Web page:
Kudos to Randy Howell, who leads the Toyota Tundra Bassmaster Angler of the Year race at the midway point. As solid as Howell has been over the years, this is considerably higher than he's ever ranked halfway through an Elite season. His previous best at the midway point was 14th in 2009, and his best AOY finish was fifth that same year. Howell definitely has the chops to claim the sport's most prestigious title, and he's traditionally been a strong season closer, so this could be his year.
No one in the top nine of the AOY race has ever won the title before, though anglers like Todd Faircloth, David Walker and Edwin Evers are perennial challengers. Of course, you can't have a real discussion of the AOY race without mentioning seven-time champ Kevin VanDam. He's currently 11th, but he has half a season to go and seems to fish better under pressure.
The new scoring system is a b@%$& for anglers who fall behind with finishes in the bottom 25 or so. Randy Howell currently leads the way with 358 points; Dave Smith is last with 45 points. If Smith wins the next four Elite tournaments and Howell finishes 79th in all four, Howell will beat him by a point. That's how unforgiving a slow start is in the new system.
And will the new scoring system create a real difference at the top of the AOY standings? It certainly can. If you look back to what most fishing fans call the best regular season performance in Elite history (Skeet Reese in 2010, when he won two events and finished in the top 5 of four others) and re-run the numbers according to the new system, Reese isn't the regular season AOY leader for that year anymore — it would be Edwin Evers.
So who's got a legitimate shot at AOY this year? Certainly Howell and Walker, but Chapman (currently third) is already further back in terms of his percentage of AOY points at the halfway point than any eventual AOY in Elite history. What's more, Chapman just had a worse finish (68th) than any angler has ever had in an AOY season. If he's going to win AOY this year, he'll make history doing it.
As long as Howell and Walker avoid disaster (a finish below 65th place), it'll be tough to catch them, though the top dozen or so anglers in the race certainly have a chance. I wouldn't look any further down the list than that for two reasons: (1) anyone further back is probably too far behind in the points and (2) they'd have to leap frog too many other anglers to get there; it's one thing to catch a leader (he could stumble) but quite another to stay ahead of the pace set by every other competitor between you and that leader.
Of course, what everyone wants to know is whether or not Kevin VanDam can win his fifth consecutive AOY title. Right now, he's 76 points behind Howell. That means that for the final four tournaments, he has to average a finish that's 19 places ahead of Howell just to tie him.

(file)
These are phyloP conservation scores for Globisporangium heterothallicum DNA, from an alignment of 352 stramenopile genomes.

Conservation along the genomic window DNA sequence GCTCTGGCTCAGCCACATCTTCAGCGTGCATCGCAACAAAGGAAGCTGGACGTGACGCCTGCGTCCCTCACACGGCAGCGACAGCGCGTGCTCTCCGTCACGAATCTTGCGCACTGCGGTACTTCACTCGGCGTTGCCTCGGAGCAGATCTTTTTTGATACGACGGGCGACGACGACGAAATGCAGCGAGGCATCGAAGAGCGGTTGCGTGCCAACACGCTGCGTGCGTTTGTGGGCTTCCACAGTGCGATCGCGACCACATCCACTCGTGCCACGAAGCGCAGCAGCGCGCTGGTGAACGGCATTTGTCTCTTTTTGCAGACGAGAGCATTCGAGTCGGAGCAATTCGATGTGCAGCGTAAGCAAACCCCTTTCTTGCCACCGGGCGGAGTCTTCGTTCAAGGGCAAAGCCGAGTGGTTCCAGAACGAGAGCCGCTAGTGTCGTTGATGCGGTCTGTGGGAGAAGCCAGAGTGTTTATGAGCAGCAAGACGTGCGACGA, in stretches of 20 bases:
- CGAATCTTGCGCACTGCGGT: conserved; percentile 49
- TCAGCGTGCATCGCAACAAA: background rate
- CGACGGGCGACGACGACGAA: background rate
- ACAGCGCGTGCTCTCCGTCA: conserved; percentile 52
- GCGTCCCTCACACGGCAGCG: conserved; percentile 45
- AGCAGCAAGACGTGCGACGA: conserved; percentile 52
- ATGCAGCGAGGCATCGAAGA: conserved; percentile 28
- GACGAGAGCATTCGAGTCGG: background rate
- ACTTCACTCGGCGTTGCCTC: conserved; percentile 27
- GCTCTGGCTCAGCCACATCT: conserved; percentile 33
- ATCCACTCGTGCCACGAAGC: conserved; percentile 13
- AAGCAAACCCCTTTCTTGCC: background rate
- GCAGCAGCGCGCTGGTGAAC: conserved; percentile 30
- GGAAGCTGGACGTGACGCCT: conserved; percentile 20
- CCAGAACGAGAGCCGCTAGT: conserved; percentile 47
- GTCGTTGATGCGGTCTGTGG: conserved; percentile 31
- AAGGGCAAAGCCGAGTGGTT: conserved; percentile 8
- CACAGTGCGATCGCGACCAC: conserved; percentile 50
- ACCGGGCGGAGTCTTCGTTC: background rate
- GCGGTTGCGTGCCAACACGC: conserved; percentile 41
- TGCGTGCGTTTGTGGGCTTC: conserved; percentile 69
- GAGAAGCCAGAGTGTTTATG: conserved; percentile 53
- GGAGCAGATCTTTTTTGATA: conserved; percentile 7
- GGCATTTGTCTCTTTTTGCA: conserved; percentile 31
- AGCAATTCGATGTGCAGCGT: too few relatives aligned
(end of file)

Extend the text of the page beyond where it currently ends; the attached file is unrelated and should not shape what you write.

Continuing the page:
What to hear a strange statistic? (That's why you're reading "Bassonomics," right?) Well, I ran the numbers from last season using the new scoring system (yes, I stay up late to do this stuff), and VanDam finished exactly 76 places ahead of Howell in the final four events. Spooky, isn't it?
At West Point, Howell was 46th and VanDam was seventh (+39 for KVD); at Murray, Howell was 51st and VanDam was 29th (+22 for KVD); at the Arkansas River, Howell was 13th and VanDam was 10th (+3 for KVD); and in the finale on Wheeler, Howell was 14th and VanDam was second (+12 for KVD). If it plays out the same way this year, they would tie for points.
What about the other years? Yes, I ran through them, too. In the six years of the Elite Series, when you compare VanDam's finishes to Howell's finishes in the final four tournaments, VanDam would make up the gap (76 points) four times. He'd fall short twice (2008 and 2009), but every year of the six VanDam would close the gap at least some. That's how good a finisher he is.
At the moment, Randy Howell is fishing 24 percent better than his career average as an Elite angler while VanDam is fishing 10 percent worse. It's significant. To give you a different perspective on just how good he is, VanDam is the only angler in the top 20 of this year's AOY race (and that's as far down as I checked) who isn't having a better year than his average. So, not only is VanDam typically better than anyone else when he's going good, even in a "down" year he's better than almost everyone, too.
So, should Howell worry? Of course not. Worry doesn't help, and Howell is more than talented enough to take the AOY title. Whatever he's doing right now is working. You've got to go back to Skeet Reese in 2010 to find anyone who's started this strong. Howell is on a pace to have the best Elite season ever. He's averaging an 11th place finish. The only anglers who have ever come close to that were VanDam in 2006 and Reese in 2009.
So what are the best and worst years in Elite history? Check back next time.